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Climate change and indigenous perceptions (2ed)

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Operation Amazônia Nativa (OPAN), with its almost five decades working in the field of Indigenismo, has contributed in a relevant way to the promotion and guarantee of indigenous rights in Brazil. In the midst of many local and global changes, it’s actions and strategies have been geared toward supporting the demarcation and protection of traditional lands since the 1960s and, more recently, facilitating the implementation of the National Policy on the Environmental and Territorial Management of Indigenous Lands (PNGATI) in the states of Mato Grosso and Amazonas.

Considered priority areas for the conservation of sociobiodiversity, indigenous lands in Brazil have become islands of resilience exposed to the negative effects of land use in the surrounding territory, which are based on the generation of energy through a wide variety of hydroelectric ventures and agribusiness. Nonetheless, this is being resisted by cultures who seek to conserve biodiversity not just as a strategy for survival, but also to ensure the quality of life of future generations: an approach that diverges significantly from the commodification of nature.

Our work also extends to the realm of political action, as we act as representatives of civil society at committees, forums, and councils, monitor the development of government infrastructure projects and their effects on protected lands, and participate in relevant discussions about climate change at the regional level, which has led to, for example, an update of the Manoki people’s seasonal calendar. By monitoring indigenous lands through both land and water-based expeditions, we also help produce in loco data on changes to the landscape, natural resources and climate that are affecting indigenous lands.

Thus we understand that, through our institutional strategy of advocating for the protection and management of indigenous lands, these spaces articulate both human and non-human dimensions, contributing to the conservation of ecosystems and the protection of correlating sacred sites. Each indigenous group determines their management models and makes their analysis and interpretation regarding changes observed in the world.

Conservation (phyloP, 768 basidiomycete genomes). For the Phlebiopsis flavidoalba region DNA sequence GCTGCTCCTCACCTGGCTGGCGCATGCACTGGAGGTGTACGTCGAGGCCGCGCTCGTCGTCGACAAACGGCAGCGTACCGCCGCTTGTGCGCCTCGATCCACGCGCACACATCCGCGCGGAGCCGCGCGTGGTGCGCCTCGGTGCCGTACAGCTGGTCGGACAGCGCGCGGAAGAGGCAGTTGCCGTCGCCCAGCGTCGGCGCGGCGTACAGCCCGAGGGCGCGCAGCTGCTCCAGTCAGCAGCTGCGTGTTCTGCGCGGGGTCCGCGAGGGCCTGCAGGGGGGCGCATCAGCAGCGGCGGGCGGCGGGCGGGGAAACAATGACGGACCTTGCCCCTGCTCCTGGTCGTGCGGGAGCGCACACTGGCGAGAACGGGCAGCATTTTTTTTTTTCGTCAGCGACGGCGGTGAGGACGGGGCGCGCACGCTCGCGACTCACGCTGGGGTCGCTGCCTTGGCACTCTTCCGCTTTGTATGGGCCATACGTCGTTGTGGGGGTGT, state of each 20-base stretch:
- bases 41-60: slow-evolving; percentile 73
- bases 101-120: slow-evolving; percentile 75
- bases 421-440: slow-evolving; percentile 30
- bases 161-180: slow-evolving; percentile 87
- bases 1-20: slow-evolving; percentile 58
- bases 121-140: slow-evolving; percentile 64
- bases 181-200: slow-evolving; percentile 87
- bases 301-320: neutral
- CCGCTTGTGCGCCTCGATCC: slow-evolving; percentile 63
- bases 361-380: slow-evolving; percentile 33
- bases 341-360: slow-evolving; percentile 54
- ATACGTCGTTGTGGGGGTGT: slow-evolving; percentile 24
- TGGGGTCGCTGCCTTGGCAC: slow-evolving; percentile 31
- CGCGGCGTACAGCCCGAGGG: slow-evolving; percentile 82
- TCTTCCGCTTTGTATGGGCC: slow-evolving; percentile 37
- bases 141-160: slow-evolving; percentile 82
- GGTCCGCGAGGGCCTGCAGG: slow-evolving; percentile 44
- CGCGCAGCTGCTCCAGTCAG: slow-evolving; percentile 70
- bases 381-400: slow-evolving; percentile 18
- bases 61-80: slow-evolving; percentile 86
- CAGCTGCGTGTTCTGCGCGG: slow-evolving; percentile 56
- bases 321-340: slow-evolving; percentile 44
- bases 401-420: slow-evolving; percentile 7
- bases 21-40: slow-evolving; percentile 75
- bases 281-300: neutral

It’s for this reason that the book Climate Changes and the Indigenous Perspective came to be. Moreover, in this second edition, two more texts by members of the indigenous community and a reflection on climate monitoring instruments have been included, and the book continues to serve as a record of different indigenous perspectives on their lands, their way of life and the climate. Without any pretense of mapping out climate changes throughout the vast universe of indigenous peoples, this publication brings together perceptions of what has been changing in the daily lives of indigenous people and how to face these challenges from a holistic point of view that aligns with the appeals made by indigenous people at international forums, such as the United Nations (UN).

In the text published herein, the indigenous voices don’t talk much about the more or less bold commitments made by national governments regarding emissions goals. They don’t offer their opinion on the two, three, or four-degree rise in the average temperature across the planet. They don’t talk about carbon credits or clean development mechanisms, nor do they use any of the climate jargon common to the international negotiation table that often appears in the news without expressing anything concrete. They, for their part, show how rapidly their lives have changed due to the influence of non-indigenous peoples, how the animals, plants, and rivers have responded to all the pressure, and what kind of solutions would amount to more than just another stack of papers that will only get in the way of more significant impacts.

For significant changes to occur—big like the challenge of reverting deviations in the world climate—the indigenous peoples in this book look further. And what they see is that it is the development model chosen by countries that needs to change. Solutions must be real and not palliative. Any decision must be preceded by respect for human and land rights and popular participation. Traditional knowledge must be recognized, along with its role in drafting solutions for mitigation of changes to the climate and communities’ adaptation to these changes, with access to financial and educational mechanisms. Engaging in dialogue with indigenous peoples is vital to seeing other perspectives and considering other values. Any proposal that does not include these elements is nothing more than mere diplomacy.

 

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